Sunday, January 21, 2007

China shoots down satellite

Worrying news carried by several international media that China has the ability to shoot down objects in space. This means the country has the potential to shoot to spy or other communications satellites, which will give it an advantage in the event of a conflict with, for example, the US over Taiwan.

The test of an antisatellite weapon, which the government refused to either confirm or deny today, despite widespread press coverage and diplomatic inquiries, was perceived by regional experts as China’s most provocative military action since it test-fired missiles off the coast of Taiwan more than a decade ago. Unlike the Taiwan exercise, the main intended audience this time was the United States, the sole superpower in space.

Through energetic diplomacy, generous foreign aid and a number of lengthy policy-study white papers, Chinese officials have taken pains in recent yeas to present their country in a very different light: as a new kind of global power that, unlike the United States, has only good will toward other nations.

But some analysts said the antisatellite test showed that the reality is murkier than that. China has surging national wealth, legitimate defense concerns, and an opaque military bureaucracy that may belie its promise of a “peaceful rise.”

New York Times

Rections from around the world:

[Australian Foreign Minister Alexander] Downer expressed several concerns about the Chinese test.

"First of all, the destroyed satellite's causing damage to other satellites," Downer told reporters outside Australia's U.N. Mission after his first meeting with the new U.N. Secretary-General Ban Ki-moon.

"Secondly, it's well known that satellites have important military applications, as it raises questions about this whole issue of the militarization of outer space. ... The Chinese have always opposed the militarization of outer space, so that's why we look forward hearing what they say about the issue."

Dana Perino, deputy White House press secretary, said Friday that Chinese officials have not yet responded to concerns expressed by the U.S.

"We do want cooperation on a civil space strategy, so until we hear back from them or have more information, I don't have any more to add," she said.

Japanese Prime Minister Shinzo Abe said Tokyo has asked Beijing for an explanation and stressed the importance of the peaceful use of space.

"We must use space for peace," he told reporters. "We are asking the Chinese government about the test."

Japanese Foreign Minister Taro Aso criticized Beijing for failing to give advance notice to Tokyo. He also suggested that Tokyo doubted the test was conducted for "a peaceful use."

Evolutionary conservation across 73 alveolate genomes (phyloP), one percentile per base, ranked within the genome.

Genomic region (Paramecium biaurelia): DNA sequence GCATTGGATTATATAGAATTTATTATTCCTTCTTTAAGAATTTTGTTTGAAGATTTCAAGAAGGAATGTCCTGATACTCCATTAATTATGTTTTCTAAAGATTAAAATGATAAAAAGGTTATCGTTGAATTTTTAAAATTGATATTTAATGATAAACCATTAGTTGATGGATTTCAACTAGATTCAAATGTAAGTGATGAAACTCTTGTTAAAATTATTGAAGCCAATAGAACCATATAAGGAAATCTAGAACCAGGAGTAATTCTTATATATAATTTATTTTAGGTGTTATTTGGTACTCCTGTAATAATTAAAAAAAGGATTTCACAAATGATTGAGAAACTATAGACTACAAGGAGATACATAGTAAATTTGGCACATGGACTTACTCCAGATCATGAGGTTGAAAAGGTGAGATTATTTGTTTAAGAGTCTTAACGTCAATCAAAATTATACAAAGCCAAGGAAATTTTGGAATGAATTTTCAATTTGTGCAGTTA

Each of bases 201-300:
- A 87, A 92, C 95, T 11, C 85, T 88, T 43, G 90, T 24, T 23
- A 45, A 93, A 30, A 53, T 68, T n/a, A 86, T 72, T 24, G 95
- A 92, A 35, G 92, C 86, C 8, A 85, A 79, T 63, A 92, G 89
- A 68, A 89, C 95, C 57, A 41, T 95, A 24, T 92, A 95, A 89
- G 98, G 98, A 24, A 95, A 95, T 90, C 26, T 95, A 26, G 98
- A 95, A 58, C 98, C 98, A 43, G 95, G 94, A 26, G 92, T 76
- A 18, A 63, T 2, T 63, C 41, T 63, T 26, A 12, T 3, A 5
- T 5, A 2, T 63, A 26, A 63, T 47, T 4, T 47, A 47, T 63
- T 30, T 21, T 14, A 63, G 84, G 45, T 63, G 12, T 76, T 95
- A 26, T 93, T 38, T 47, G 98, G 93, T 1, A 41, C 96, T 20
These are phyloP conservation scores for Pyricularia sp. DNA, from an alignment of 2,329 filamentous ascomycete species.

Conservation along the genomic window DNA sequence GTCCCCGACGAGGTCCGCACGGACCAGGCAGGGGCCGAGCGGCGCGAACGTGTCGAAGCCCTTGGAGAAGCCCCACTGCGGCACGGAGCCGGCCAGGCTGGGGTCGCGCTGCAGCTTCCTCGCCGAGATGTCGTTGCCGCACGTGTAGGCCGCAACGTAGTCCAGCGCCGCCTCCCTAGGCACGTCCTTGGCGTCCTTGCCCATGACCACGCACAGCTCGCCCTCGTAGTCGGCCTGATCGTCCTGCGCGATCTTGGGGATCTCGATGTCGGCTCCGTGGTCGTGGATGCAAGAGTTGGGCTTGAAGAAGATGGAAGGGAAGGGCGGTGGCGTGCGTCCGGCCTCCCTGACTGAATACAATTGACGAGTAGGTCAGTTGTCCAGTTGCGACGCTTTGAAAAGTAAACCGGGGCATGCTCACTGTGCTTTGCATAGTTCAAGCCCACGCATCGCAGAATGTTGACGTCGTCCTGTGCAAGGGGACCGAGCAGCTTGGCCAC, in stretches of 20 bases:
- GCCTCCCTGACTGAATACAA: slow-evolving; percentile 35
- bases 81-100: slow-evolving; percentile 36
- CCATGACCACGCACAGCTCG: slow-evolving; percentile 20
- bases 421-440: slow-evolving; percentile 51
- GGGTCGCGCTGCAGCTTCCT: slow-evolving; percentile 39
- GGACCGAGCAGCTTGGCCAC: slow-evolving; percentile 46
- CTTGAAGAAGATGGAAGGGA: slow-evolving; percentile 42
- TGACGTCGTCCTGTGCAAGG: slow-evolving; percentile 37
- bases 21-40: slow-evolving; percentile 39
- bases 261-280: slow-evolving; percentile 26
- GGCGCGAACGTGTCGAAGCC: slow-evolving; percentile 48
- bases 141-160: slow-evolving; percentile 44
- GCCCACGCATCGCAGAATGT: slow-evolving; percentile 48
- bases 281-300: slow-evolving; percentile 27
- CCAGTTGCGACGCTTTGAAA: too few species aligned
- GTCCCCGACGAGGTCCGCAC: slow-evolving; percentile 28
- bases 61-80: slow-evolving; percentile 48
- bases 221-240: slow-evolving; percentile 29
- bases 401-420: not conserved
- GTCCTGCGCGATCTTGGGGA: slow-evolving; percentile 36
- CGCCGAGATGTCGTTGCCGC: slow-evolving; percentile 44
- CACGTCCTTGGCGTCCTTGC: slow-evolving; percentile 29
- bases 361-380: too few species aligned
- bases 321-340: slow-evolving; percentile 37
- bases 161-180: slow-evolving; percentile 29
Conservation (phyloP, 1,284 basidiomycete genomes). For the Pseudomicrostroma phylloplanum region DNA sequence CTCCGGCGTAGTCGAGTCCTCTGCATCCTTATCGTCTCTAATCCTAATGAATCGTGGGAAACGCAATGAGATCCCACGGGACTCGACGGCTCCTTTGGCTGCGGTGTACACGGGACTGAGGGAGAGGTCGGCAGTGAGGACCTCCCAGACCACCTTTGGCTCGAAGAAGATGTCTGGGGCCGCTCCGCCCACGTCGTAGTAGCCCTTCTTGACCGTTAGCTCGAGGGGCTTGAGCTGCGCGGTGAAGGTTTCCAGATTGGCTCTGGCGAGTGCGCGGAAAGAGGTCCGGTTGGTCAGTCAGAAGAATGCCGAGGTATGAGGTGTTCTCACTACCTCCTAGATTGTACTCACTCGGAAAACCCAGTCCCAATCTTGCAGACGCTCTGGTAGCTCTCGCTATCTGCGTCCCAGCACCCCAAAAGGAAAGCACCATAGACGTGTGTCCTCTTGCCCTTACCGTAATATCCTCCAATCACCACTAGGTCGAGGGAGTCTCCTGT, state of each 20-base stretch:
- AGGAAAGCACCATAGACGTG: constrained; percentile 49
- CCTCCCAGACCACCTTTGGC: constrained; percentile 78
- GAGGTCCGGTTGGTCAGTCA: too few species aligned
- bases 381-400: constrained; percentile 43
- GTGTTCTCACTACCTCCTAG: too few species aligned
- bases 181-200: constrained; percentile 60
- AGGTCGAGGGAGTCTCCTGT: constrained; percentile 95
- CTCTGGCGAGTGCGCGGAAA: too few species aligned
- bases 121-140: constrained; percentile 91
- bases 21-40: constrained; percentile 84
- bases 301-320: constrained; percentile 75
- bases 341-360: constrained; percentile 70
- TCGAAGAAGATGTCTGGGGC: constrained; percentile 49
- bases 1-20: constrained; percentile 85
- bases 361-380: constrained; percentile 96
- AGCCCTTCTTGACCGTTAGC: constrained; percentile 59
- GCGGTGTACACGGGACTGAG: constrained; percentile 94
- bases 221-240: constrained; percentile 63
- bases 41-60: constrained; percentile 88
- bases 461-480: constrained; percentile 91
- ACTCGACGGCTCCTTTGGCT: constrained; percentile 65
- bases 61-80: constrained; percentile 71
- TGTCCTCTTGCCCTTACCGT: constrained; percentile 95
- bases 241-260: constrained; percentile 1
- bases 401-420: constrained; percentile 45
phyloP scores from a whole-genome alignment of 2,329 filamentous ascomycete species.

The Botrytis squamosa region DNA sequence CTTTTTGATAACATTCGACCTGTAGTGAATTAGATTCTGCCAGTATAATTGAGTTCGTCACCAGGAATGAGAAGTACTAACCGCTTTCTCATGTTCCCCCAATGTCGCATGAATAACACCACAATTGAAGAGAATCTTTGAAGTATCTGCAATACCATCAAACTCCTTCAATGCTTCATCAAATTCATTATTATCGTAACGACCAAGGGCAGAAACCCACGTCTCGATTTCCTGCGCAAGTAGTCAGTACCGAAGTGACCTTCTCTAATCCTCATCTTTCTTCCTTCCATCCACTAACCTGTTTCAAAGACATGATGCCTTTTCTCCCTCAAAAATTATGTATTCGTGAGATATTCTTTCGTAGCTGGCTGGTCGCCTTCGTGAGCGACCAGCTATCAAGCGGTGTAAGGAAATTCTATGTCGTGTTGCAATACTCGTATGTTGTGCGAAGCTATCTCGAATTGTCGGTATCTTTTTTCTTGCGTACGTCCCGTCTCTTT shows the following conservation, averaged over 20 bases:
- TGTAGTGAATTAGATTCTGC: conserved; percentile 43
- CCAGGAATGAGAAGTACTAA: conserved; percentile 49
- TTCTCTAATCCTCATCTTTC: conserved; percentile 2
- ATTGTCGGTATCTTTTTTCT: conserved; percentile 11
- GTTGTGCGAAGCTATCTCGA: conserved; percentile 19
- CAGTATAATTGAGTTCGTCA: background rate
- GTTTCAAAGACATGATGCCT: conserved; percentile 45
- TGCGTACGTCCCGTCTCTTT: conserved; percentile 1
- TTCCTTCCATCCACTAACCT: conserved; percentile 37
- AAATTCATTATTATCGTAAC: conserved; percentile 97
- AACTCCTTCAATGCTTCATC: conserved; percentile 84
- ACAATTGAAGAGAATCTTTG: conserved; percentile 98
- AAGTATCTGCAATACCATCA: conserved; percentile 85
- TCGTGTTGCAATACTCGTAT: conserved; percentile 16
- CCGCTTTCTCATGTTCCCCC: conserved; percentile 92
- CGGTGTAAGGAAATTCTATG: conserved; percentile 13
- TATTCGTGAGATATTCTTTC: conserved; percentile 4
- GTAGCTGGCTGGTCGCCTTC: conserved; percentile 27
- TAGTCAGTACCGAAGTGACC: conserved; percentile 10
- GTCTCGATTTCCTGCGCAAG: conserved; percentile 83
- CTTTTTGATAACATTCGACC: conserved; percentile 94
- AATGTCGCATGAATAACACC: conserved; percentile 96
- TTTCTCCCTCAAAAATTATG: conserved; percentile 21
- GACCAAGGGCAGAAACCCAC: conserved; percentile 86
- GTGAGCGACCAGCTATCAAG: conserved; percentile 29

Yasuhisa Shiozaki, Japan's top government spokesman, suggested that China's lack of transparency over its military development could trigger suspicions about its motives in the region.

In Britain, Prime Minister Tony Blair's spokesman voiced concerns that the debris from the test could strike other satellites orbiting the earth.

"We have concerns about the impact of debris in space and have expressed that concern," Blair's official spokesman said, who spoke on condition of anonymity in line with government policy. He added "the manner in which this test was conducted is inconsistent with the spirit of China's statement to the U.N. and other bodies on the military use of space."

International Herald Tribune

The Pentagon recently warned in a report to Congress that China's military "is in the process of long-term transformation from a mass army designed for protracted wars of attrition on its territory to a more modern force capable of fighting short-duration, high-intensity conflicts against high-tech adversaries".

The report also noted that "China's military expansion is already such as to alter regional military balances. Long-term trends in China's strategic nuclear forces modernisation, land and sea-based access denial capabilities, and emerging precision-strike weapons have the potential to pose credible threats to modern militaries operating in the region".

BBC News Online

But as the BBC points out, the US alarm at the Chinese anti-satellite test smacks of hypocrisy:

But on the issue of space weapons, the US certainly risks the charge of hypocrisy.

The US has also been carrying out research on lasers that could knock out enemy satellites and the Bush administration has repeatedly ruled out the idea of a global treaty banning putting weapons in space.

Only last August, President Bush laid out a new US national space policy which said Washington would "preserve its rights, capabilities and freedom of action in space" and "dissuade or deter others from either impeding those rights or developing capabilities intended to do so".

It also threatened to "deny, if necessary, adversaries the use of space capabilities hostile to US national interests".

To some extent the announcement of that policy was clearly a response to a perceived threat from China as well as an attempt to preserve the current US advantage in space.

It may be that last week's test is an attempt by China to push back at the US and put pressure on Washington to consider negotiating a treaty to ban weapons in space.

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